JOINT BASE MYER-HENDERSON HALL, Va. - The 78-year-old Old Post Chapel on Joint Base Myer-Henderson Hall has been closed for eight months for a makeover. A ribbon-cutting ceremony to commemorate the renovation of the historic building was held outside the chapel Sept. 18.

Pre-ceremony music was provided by The Old Guard Fife and Drum Corps.

Military leadership attending the ceremony included: Civilian Aide to the Secretary of the Army Sherwood (Woody) D. Goldberg; Joint Force Headquarters-National Capital Region and the U.S. Army Military District of Washington Commander Maj. Gen. Jeffrey S. Buchanan and his wife, Laura Buchanan; Chief of Chaplains, U.S. Army Chaplain Corps Chap. (Maj. Gen.) Donald L. Rutherford and Deputy Chief of Chaplains, U.S. Army Chaplain Corps Chap. (Brig. Gen.) Charles R. Bailey.

Members of the 3d U.S. Infantry Regiment (The Old Guard) Honor Guard the U.S. Navy Ceremonial Honor Guard and the U.S. Air Force Honor Guard; The U.S. Army Band "Pershing's Own;" and The Old Guard's Caisson Platoon were also in attendance, representing the many units which play an important role in the full-honors funerals held at Old Post Chapel.

Following the singing of the national anthem by Master Sgt. Antonio Giuliano, vocalist with The U.S. Army Band, the invocation was delivered by Chap. (Brig. Gen.) Charles R. Bailey, deputy chief of chaplains, U.S. Army Chaplain Corps.

In opening remarks, JBM-HH Commander Col. Fern O. Sumpter thanked the Army Corps of Engineers Baltimore District, Summit Construction and the joint base staff "all who worked so diligently to restore a community icon that has stood for so many years as the symbol of the many lives this base and this chapel have touched."

She thanked Rutherford and the chaplain corps "for providing the much needed visibility on the deteriorating condition of Old Post Chapel, a landmark that was almost forgotten."

Sumpter also thanked JBM-HH Installation Chap. (Lt. Col.) Clyde Scott, who oversaw every aspect of the chapel's renovation.
Referencing historical moments from the 150th anniversary of the Civil War this year, the signing of the Emancipation Proclamation, and the establishment of Fort Myer, which began as Fort Whipple, Sumpter reminded those in attendance "Remarkably, Fort Myer remains the only Civil War fort still in existence and operating today.

"Construction of the Old Post Chapel began in 1934 and was completed on April 17, 1935. Over the years, it has become the preferred location for christenings, weddings, worship and funeral services for those who have served this nation with distinction and dedication," said Sumpter. "The renovation was executed in a manner that preserved the historic feel of the chapel, while providing a few technological upgrades."

Sumpter said she was pleased with the technical additions which will assist the many ceremonial honor guards serving at the chapel.

Upgrades to the chapel include a new military ceremonial guard lounge, equipped with showers, a kitchen and a closed-circuit video monitoring system.

"This new addition will allow the unit leadership to monitor exterior ceremonial movements to aid in the precision timing of their operations," she explained.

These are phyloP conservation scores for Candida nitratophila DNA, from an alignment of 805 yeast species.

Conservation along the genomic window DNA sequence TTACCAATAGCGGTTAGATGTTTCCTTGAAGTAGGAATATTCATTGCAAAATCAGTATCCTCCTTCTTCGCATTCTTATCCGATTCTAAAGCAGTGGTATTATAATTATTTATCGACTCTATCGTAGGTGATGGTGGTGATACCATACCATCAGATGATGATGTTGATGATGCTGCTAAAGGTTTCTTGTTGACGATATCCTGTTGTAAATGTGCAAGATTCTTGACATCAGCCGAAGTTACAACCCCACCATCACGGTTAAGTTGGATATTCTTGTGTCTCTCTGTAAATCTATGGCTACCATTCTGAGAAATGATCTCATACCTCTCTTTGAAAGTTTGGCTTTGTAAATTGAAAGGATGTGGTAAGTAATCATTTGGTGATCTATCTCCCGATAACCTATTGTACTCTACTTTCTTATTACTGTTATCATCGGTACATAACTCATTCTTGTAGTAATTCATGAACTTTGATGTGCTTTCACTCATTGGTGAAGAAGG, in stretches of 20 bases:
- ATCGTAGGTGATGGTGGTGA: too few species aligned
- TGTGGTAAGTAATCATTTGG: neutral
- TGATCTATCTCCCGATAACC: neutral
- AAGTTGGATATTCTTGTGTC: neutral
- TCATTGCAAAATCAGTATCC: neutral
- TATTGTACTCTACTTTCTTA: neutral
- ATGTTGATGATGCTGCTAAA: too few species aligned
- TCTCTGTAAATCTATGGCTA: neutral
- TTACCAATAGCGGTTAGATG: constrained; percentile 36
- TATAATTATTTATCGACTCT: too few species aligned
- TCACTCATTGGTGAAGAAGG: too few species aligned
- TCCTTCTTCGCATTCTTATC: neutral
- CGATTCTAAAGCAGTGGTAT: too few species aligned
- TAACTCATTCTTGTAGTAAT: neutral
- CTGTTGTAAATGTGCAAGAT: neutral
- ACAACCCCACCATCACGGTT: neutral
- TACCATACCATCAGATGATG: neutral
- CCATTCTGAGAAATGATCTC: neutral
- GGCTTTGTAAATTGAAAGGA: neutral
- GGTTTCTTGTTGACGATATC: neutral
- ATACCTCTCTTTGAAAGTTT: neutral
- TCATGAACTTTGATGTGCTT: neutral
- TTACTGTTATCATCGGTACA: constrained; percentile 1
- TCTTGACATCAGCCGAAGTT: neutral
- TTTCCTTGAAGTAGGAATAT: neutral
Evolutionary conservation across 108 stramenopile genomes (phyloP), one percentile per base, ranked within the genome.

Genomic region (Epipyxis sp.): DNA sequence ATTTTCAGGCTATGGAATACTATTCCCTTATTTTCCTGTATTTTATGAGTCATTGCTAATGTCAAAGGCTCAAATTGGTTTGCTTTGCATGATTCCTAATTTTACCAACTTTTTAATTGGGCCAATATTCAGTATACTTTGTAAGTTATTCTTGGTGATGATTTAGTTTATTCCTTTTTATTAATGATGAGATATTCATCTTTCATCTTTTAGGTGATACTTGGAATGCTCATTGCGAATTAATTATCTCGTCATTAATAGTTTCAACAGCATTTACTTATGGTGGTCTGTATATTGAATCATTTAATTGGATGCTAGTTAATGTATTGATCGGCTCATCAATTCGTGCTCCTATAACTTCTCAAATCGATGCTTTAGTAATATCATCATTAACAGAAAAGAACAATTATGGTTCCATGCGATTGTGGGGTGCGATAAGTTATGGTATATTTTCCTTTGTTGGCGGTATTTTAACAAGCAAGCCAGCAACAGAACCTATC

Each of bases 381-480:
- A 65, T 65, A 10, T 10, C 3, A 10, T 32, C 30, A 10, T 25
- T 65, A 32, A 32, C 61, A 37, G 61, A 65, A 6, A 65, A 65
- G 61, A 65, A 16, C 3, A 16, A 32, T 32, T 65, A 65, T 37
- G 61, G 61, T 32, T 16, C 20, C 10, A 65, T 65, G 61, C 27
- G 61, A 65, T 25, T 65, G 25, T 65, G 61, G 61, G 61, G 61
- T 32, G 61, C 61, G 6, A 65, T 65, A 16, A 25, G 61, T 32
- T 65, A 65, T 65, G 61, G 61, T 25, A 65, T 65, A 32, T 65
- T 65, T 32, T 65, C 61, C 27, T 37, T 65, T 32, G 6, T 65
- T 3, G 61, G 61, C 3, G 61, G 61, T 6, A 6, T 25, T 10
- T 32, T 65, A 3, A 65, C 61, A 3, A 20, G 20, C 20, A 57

Other renovations include: ADA (Americans with Disabilities Act) compliant exterior access ramp to the lower level; ADA compliant entrances; ADA compliant bathrooms upstairs and downstairs; fire protection improvements, including integrated fire alarm system and smoke detectors; an enclosed stairway to the lower level; protection of the church's pipe organ; Family Overflow Room improvements with a separate accessible entrance, two new accessible bathrooms and a kitchenette and a new mechanical room with new boiler and electrical system.

The renovation covers 6,780 square feet of finished space and cost $2,950,000.

"Every building has a great story ... and the Old Post Chapel story began in 1935. In just a few minutes, we'll be able to tour the chapel and see the renovations that have gone on in this story ... the story [that] was told by the stained glass windows in your program, the pipe organ and the book of registration," Rutherford said.

He encouraged guests to think about what they see as they walk through the chapel. "Think about all the people who will come here for comfort, for healing and for hope. Think about the people who come here and start their journey through life together. Think about the people who will come here and honor the end of a life's journey with a loved one. Think about the people of faith who have gathered here for worship and for community. And think about the people for whom Old Post Chapel represent some of life's most significant moments," he said.

"The Old Post Chapel serves as a very real reminder of our nation's commitment to leave no one behind, to bring every American warrior home with honor. In addition to providing a place of worship for the Joint Base Myer-Henderson Hall community, this wonderful old chapel has been home for final honors restored of our countless fallen service members from every branch of our armed forces, from veterans to our national leaders," said Rutherford.

"Old Post Chapel is a place that blends the diversity of richness of our armed forces into a single complimentary whole. The Caisson Platoon and the cap horse, the ceremony units and the bands representing each of the military branches - a complimentary whole whose mission is to honor and to remember" he said.

Following the speeches, a ribbon-cutting at the chapel's entrance was performed by Rutherford, Buchanan, Bailey and Sumpter.
The benediction was delivered by Scott.

Funeral services will resume at Old Post Chapel Sept. 23.